12 years ago on October 31st 2008 anonymous individual posted a whitepaper called “Bitcoin: A Peer-to-Peer Electronic Cash System”. This was the time of financial crisis with major indexes falling 10% in a single day, financial institutions needing bail-outs, and the beginning of the massive quantitative easing (QE) programs. This would ultimately lead to an accelerated monetary debasement across the world. The poster of the whitepaper identified himself as Satoshi Nakamoto, where he described a new peer-to-peer payment system where cryptographic proof is used instead of trusted third party like a bank, payment processor or a clearing house. This payment system was called Bitcoin. Shortly after the whitepaper more details of the project emerged – Satoshi decided that 21 million coins supply and every 4 year halving schedule was ideal for this new and innovative system.
Fast forward 12 years, we have gone through 3 halving events and corresponding market cycles. The latest Bitcoin market cycle comes at a similar economic challenging time. Around the world central banks again has cut interest rates to 0% and below, and it looks like we are going to stay in the zero-rate environment for the foreseeable future. Multiple stimulus packages in 2020 combined with greatly expanded central bank balance sheets indicate a strong push towards fiat money debasement to spur the inflation.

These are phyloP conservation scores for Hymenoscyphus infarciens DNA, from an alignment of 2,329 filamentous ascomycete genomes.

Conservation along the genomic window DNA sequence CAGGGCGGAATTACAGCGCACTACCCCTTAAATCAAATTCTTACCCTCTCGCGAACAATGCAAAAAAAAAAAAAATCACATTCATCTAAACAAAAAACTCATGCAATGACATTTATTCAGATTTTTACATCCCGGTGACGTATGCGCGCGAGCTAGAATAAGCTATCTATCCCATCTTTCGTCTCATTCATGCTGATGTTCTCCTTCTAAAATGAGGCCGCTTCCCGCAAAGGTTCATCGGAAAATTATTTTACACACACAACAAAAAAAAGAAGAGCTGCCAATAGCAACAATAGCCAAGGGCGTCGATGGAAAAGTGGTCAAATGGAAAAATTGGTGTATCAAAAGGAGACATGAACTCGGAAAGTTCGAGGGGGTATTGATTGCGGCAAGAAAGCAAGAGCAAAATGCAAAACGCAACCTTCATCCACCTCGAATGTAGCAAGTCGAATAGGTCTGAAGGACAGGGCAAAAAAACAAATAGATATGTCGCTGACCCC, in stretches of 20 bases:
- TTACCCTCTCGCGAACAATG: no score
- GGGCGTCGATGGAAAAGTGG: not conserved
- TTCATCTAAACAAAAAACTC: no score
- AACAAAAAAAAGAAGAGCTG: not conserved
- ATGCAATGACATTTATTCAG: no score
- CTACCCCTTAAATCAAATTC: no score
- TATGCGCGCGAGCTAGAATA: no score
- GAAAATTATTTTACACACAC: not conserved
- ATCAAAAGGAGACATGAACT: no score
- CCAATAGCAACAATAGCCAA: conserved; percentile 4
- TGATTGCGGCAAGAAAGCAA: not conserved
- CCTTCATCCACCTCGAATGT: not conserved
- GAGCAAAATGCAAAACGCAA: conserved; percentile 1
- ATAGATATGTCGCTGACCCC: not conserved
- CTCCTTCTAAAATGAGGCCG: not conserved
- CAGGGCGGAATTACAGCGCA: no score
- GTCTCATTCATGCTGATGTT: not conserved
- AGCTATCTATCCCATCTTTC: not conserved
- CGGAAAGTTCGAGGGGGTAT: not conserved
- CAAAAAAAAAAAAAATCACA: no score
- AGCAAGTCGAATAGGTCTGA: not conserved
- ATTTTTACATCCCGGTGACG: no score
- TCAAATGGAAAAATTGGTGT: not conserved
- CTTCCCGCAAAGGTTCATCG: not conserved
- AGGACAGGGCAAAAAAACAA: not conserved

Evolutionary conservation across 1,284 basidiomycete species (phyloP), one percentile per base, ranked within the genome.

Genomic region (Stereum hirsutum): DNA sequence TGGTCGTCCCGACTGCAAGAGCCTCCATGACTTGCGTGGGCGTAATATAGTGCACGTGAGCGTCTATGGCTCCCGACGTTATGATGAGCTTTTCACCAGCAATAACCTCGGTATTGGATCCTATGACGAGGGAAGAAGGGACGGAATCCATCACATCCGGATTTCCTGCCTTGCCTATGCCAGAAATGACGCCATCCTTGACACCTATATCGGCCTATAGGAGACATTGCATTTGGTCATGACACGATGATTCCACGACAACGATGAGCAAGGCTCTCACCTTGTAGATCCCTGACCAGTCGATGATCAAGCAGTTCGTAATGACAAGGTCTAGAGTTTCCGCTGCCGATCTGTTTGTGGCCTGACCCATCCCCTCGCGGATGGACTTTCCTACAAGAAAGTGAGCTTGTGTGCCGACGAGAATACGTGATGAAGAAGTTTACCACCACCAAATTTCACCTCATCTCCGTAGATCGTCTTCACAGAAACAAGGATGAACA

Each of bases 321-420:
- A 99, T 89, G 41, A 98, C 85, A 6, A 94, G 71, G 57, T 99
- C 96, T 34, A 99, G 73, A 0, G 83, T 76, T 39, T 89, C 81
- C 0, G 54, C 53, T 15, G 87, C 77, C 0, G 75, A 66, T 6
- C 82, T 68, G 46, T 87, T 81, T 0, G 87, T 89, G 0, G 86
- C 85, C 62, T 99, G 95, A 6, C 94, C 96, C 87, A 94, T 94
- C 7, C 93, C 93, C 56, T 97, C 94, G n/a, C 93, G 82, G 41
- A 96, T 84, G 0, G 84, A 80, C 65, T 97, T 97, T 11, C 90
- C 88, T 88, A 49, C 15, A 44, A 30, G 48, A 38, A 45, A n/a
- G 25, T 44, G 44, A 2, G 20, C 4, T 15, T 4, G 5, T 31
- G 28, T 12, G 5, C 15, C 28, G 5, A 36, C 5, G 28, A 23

Bitcoin emerged as a new asset class offering scarcity properties similar to gold and enabling greater portability and divisibility of the asset. Different institutions recognized the appeal of Bitcoin started to move portions of their fiat holdings to Bitcoin. So far we have Fidelity Investments published a paper showing positive impact for 1%-5% Bitcoin allocation in clients’ portfolios. Stone Ridge ($10B asset manager) now owns $115M in Bitcoin. Paul Tudor Jones publicly revealed that he has put 2% of assets into Bitcoin. Grayscale, the largest digital asset investment manager, saw record inflows of $1B+ in 3Q20 and now has almost $6B in total AUM. Interestingly enough, publicly traded companies started to move their fiat-denominated treasuries into Bitcoin as well. MicroStrategy ($1.2B+ market cap on NASDAQ) put 85% of their $500M balance sheet ($425M) into Bitcoin. And most recently, financial technology company Square announced that it had purchased about $50M of Bitcoin for their balance sheet (approximately 1% of assets).
Governments around the world are also waking up to Bitcoin adoption. Iran officially recognized Bitcoin and legally became the purchaser of Bitcoin from the local miners. Other governments continue to meet and discuss Central Bank Digital Currencies (CBDCs) as means to join the peer-to-peer payment system. International Monetary Fund (IMF) met on October 19th to talk about CBDC with central banks of developed countries discussing plans to issue their currencies in a digital form.
All these developments point to only 1 thing – Bitcoin adoption is increasing while the issuance rate of Bitcoin is decreasing. If we remember a basic law of supply and demand, we can say with confidence that over the long run the price of Bitcoin will increase as compared to world’s fiat currencies.
12 years ago Bitcoin started a chain of events that will re-shape the financial systems around the world. Starting from the basic medium of exchange, combined with fixed supply monetary policy it created a new digital asset class which will level the financial playfield for everyone.
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